Tuesday, July 16, 2013

Lady Warwick's Horticultural & Agricultural College for Women (UK)


Evangeline Holland's post on Lady Warwick's Horticultural & Agricultural College for Women offers a description of the institution along with links to photographs and other resources.

In 1897, Frances Evelyn, Countess of Warwick published a scheme for training women in agriculture.  She proposed the creation of an Agricultural Training College for Women and the establishment of Women's Agricultural Settlements in different parts of the country. Lady Warwick soon rented Coleyhurst, a spacious house in Bath Road, Reading, UK and a program of study was offered in association with Reading College.  The institution was known initially as the Lady Warwick Hostel and was independent after 1902. Lady Warwick bought Studley Castle in Warwickshire in December 1903 and the name of the institution was changed to Lady Warwick College.  In 1908 the name was changed again to Studley College and Lady Warwick ceased to be responsible for its support.  In 1926 the College received official recognition as a training institution from the Ministry of Agriculture and Fisheries.  Then in 1967, acting on the recommendation of the Pilkington Report of 1966 on agricultural education, the Government decided to withdraw its grant and the College closed in 1969. Records of the institution are available through the UK National Archives.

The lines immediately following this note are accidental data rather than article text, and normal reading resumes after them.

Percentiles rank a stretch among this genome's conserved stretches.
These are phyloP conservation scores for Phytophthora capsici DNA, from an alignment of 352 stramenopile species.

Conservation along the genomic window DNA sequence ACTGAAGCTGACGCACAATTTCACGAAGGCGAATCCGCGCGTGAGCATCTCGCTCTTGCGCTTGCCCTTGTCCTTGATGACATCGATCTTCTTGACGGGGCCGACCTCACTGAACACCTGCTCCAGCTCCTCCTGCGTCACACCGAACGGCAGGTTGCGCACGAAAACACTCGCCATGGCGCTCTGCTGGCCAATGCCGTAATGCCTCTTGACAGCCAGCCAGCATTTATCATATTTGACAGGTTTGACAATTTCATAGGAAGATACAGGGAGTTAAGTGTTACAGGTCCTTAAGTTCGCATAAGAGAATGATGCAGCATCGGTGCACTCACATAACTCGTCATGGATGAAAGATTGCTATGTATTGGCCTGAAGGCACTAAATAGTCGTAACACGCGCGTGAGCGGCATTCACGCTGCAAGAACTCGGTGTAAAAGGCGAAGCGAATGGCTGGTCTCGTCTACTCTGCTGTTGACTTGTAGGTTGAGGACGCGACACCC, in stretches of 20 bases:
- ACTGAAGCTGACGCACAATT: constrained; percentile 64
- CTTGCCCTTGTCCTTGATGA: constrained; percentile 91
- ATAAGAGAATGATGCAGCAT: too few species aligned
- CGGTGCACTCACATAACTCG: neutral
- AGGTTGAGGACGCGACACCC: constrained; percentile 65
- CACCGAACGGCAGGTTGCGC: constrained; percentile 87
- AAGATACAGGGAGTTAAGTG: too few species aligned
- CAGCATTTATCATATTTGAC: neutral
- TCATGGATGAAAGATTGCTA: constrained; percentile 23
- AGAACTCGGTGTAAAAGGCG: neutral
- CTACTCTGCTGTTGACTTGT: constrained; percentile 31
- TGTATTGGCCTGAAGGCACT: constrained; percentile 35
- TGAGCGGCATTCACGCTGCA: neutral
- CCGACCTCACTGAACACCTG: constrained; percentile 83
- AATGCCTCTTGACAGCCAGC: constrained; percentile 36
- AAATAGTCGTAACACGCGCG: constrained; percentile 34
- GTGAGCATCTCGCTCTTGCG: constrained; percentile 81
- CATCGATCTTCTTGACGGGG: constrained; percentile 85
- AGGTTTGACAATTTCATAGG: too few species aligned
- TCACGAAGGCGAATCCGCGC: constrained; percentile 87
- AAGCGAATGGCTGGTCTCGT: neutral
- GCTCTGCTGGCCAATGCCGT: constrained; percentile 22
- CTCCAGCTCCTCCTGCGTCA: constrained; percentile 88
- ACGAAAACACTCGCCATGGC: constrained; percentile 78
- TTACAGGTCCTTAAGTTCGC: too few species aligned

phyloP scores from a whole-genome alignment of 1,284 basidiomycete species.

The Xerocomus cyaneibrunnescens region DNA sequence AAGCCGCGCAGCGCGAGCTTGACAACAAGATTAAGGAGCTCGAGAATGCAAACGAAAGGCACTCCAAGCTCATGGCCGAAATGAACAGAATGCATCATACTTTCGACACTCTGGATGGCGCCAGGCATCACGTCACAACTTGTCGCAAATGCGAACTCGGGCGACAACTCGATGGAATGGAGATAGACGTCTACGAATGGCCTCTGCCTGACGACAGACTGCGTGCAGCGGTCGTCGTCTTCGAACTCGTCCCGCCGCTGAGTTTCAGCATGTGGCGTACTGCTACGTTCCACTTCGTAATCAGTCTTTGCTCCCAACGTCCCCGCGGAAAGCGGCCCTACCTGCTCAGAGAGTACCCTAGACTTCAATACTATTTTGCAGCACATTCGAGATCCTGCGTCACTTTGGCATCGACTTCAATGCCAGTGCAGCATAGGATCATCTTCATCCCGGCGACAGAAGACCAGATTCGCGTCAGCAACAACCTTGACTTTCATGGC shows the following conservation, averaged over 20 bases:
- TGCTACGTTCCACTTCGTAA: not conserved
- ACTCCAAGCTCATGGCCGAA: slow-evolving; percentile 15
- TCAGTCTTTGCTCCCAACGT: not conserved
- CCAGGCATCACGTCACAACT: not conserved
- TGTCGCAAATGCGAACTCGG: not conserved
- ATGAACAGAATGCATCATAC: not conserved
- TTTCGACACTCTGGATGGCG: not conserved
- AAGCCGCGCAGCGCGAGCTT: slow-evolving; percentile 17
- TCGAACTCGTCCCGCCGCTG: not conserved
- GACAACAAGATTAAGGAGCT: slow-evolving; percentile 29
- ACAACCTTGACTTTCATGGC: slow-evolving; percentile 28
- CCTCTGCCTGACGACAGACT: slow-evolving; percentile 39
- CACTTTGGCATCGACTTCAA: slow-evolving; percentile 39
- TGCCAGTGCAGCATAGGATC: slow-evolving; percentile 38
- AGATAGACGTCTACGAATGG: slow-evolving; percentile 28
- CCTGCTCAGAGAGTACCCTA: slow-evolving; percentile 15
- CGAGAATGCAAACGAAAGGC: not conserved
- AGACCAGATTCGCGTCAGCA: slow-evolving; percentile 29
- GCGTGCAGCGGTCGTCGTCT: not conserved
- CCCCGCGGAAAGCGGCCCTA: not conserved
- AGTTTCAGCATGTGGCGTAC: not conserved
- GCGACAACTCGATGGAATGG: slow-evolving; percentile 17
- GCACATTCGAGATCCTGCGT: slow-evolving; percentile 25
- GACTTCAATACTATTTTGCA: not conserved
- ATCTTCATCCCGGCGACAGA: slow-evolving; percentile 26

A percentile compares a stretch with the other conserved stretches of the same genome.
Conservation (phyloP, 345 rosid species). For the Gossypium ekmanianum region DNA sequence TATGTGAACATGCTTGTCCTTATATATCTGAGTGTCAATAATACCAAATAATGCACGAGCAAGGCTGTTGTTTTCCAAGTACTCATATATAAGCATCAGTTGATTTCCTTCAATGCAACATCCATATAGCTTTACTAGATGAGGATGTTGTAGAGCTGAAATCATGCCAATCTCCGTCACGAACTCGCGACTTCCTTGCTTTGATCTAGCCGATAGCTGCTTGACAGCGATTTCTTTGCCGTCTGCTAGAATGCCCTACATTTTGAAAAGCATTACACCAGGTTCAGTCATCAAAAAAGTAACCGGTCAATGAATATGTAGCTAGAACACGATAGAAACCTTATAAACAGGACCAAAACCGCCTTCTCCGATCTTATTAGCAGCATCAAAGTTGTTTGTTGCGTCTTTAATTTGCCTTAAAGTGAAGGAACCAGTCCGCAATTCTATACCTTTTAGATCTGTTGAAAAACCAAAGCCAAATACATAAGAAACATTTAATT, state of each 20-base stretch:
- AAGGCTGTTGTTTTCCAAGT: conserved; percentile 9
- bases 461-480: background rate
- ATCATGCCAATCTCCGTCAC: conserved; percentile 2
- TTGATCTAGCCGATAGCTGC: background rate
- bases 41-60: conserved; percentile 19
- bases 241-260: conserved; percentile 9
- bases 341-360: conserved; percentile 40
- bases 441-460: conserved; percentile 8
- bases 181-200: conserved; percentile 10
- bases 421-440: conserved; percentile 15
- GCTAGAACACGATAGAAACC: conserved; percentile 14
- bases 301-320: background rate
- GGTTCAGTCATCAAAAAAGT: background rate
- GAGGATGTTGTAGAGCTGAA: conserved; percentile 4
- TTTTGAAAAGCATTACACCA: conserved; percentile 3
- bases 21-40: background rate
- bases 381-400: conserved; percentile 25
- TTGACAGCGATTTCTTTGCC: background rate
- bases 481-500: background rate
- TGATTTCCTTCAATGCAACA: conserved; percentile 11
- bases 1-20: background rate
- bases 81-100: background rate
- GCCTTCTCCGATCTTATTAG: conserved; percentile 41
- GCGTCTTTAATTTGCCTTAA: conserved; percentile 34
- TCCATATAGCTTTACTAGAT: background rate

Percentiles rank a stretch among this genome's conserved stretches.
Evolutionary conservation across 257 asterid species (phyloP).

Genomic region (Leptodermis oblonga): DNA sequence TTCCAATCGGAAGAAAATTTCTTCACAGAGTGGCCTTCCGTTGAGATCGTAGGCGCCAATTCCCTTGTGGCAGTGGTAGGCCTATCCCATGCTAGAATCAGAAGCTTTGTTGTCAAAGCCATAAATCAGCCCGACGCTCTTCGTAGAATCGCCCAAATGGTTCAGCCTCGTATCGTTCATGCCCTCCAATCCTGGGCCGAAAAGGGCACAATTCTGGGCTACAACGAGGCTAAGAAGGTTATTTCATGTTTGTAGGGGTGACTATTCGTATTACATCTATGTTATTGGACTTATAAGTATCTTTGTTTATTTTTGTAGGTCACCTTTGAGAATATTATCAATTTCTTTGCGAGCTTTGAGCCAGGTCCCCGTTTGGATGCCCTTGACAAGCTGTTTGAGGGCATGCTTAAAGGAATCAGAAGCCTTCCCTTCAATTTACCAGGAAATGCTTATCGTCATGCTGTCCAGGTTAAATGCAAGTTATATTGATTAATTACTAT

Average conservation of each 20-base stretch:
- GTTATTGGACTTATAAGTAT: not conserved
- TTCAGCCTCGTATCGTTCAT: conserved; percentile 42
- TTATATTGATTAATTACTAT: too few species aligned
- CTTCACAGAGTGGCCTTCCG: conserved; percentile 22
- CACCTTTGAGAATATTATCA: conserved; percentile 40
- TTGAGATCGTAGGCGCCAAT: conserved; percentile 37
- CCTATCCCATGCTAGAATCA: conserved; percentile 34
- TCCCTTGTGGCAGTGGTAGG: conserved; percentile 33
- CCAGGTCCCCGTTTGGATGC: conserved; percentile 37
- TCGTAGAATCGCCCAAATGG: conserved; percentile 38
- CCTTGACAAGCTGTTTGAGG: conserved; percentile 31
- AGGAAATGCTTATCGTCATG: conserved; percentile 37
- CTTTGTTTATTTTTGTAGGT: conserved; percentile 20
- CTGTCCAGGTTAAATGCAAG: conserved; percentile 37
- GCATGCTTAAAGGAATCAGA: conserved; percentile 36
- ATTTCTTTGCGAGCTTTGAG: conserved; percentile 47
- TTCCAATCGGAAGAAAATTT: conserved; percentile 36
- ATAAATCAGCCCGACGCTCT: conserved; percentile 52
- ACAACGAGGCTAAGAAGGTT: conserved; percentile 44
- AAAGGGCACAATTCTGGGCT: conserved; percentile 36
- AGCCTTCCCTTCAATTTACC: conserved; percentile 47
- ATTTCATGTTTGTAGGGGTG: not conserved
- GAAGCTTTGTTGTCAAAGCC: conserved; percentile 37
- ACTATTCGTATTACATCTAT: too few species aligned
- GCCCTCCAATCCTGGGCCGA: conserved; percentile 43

Anne Meredith's article from the Spring, 2003 issue of Garden History, "Horticultural Education in England, 1900-40: Middle-Class Women and Private Gardening Schools," is available through JSTOR.